• Don Merritt says:

      I hear what you’re saying here, and as much as I’d like to say that you are wrong, I can’t. How sad. I agree that the Bible is pretty darn clear, but for most folks, myself included, it took a while before it was clear to me. Your point has been discussed for centuries now, because we have taken the Bible and made it academic. When I was a seminary professor, that’s mostly how I had to approach it, but I became very concerned about the fact that we emphasized systematic theology (doctrine) and too often neglected applied theology (life). The result is just as you say: the doctrine is more important to most than the simple and clear teachings of the Word. You’d think we would value the Word as “living and active” more than reducing it to a mere school subject, but all too often that doesn’t seem to happen.

      • mphull83 says:

        I believe that there is definitely room for in depth discussions about the deeper meanings of our faith and that doctrinal studies are a great and powerful tool which can help us grow in faith over time. Unfortunately the doctrine becomes the first love in many denominations and the love of Christ and his word come second or even third when you add tradition to the picture.

        When we take our focus off of Christ, our love quickly wanes and we fill that void with doctrine and traditions to allow us to feel good enough.

  4. You are of course absolutely right, but you need to do more than be with the people. I know you are an advocate of reaching out and serving people. We must also dedicate ourselves to teaching the word of God with intent on saving as many souls as possible. It is not enough to feed and cloth and wash the people. We need to give them the hope of eternal life. I’m not suggesting that you propose we ignore our responsibility to save people’s souls. I just wanted to point out the need for both.

    • Don Merritt says:

      Thank you for saying that! I guess I’ve done so many posts on this subject over the last couple of years that I forget there are always people dropping by who haven’t seen the old ones, so I appreciate you mentioning that.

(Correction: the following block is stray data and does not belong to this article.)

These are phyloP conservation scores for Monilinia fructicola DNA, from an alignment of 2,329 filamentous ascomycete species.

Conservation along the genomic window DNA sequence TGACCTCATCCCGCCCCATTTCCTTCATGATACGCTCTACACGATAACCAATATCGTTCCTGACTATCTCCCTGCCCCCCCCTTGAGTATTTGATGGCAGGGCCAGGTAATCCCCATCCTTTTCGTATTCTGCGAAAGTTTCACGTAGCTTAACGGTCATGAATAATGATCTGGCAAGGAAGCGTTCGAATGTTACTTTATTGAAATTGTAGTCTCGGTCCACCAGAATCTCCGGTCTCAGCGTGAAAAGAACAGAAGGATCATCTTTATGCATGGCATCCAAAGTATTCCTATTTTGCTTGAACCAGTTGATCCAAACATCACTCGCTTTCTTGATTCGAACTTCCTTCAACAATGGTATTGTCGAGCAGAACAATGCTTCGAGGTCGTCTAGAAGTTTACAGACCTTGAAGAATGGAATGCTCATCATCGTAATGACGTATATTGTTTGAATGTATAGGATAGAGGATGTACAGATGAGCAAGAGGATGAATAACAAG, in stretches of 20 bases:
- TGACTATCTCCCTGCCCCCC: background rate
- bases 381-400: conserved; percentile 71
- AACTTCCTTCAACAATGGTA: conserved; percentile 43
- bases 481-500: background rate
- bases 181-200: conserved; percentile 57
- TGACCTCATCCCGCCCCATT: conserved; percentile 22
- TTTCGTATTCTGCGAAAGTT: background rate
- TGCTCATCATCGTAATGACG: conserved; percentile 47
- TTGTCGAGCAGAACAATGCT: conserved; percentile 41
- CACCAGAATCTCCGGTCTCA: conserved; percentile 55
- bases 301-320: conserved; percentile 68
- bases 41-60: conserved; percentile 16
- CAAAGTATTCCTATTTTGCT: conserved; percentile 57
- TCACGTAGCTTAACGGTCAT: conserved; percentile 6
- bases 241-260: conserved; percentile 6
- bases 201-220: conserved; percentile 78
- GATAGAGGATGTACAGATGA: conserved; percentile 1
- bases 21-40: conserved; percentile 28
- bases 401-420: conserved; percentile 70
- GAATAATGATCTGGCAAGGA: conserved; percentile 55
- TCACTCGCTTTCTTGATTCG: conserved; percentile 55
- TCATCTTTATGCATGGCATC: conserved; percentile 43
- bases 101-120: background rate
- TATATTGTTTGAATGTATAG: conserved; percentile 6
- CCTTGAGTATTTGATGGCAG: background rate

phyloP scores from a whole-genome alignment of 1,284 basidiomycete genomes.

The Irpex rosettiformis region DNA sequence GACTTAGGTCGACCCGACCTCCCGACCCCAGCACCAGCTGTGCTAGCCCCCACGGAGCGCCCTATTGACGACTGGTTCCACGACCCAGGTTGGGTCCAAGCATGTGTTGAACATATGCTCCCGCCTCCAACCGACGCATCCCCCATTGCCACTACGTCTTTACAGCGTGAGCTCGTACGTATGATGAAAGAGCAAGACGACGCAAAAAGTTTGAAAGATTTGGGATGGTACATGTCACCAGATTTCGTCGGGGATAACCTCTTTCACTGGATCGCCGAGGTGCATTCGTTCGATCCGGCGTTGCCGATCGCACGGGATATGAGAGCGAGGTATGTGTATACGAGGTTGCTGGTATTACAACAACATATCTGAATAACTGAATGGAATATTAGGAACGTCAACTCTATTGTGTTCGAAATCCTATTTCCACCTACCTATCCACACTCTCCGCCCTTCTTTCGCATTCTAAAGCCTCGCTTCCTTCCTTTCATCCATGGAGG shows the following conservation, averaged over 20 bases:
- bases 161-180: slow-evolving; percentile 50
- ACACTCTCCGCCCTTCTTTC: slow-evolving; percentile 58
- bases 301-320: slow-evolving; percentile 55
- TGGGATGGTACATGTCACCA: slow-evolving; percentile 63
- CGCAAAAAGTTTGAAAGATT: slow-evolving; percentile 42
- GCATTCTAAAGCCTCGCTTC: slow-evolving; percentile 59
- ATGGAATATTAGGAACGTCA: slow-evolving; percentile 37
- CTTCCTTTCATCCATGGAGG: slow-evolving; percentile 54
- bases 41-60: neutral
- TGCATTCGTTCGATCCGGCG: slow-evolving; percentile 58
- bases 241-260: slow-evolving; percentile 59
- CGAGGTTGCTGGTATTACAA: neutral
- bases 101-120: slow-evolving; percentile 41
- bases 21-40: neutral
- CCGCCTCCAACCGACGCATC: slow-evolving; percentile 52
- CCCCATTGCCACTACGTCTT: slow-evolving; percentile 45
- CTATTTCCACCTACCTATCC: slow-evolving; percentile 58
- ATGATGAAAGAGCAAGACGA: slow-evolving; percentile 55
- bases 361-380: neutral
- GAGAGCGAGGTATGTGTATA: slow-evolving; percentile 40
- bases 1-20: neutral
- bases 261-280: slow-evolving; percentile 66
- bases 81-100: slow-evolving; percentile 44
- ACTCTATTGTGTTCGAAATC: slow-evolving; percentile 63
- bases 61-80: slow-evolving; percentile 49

Just to be clear, when I speak of reaching out and being with others (the lost if you like) If we feed, clothe and wash, it is for the purpose of reaching them for Christ. If we serve others it is for the purpose of reaching them for Christ, and if they are already in Christ, it is for the purpose of helping them to grow in their faith so that they, too will come to the point where they reach out… None of this “reaching out” is just to look good and be thought nice, it is always for the cause of Christ!

  5. Pingback: And Now, for Something Completely Different… | The Postmodern Mystic

  6. Pingback: Form, Faith and Following | A disciple's study

  7. Bravo sir… bravo!! Great post.. great message!

  8. Pingback: A new conversation | Just me being curious

  9. Pingback: Whose House? – Part One – The Fall | The Postmodern Mystic

  10. Messenger At The Crossroads says:

    Scripture says quite a bit about having a form of godliness but denying the power, and that our righteousness needs to exceed the scribes and the Pharisees, being a matter of transformation of the heart. No, Jesus didn’t walk around, as you point out, with an air of artificial outward piety, but that of radiating Divine Light – which was where His power to love unconditionally and do miracles came from. Wonder what would happen if there were more of an emphasis on being the jello rather than the mould, in a manner of speaking?

    • Don Merritt says:

      Well now that is a great way of putting it, and I suspect that if we kep a little better balance between form and substance, or jello and moulds, we might see some amazing things!

  11. Pingback: Whose House? – Part III – The Discovery | The Postmodern Mystic

Leave a Reply

Fill in your details below or click an icon to log in:

WordPress.com Logo

You are commenting using your WordPress.com account. Log Out /  Change )

Google photo

You are commenting using your Google account. Log Out /  Change )

Twitter picture

You are commenting using your Twitter account. Log Out /  Change )

Facebook photo

You are commenting using your Facebook account. Log Out /  Change )

Connecting to %s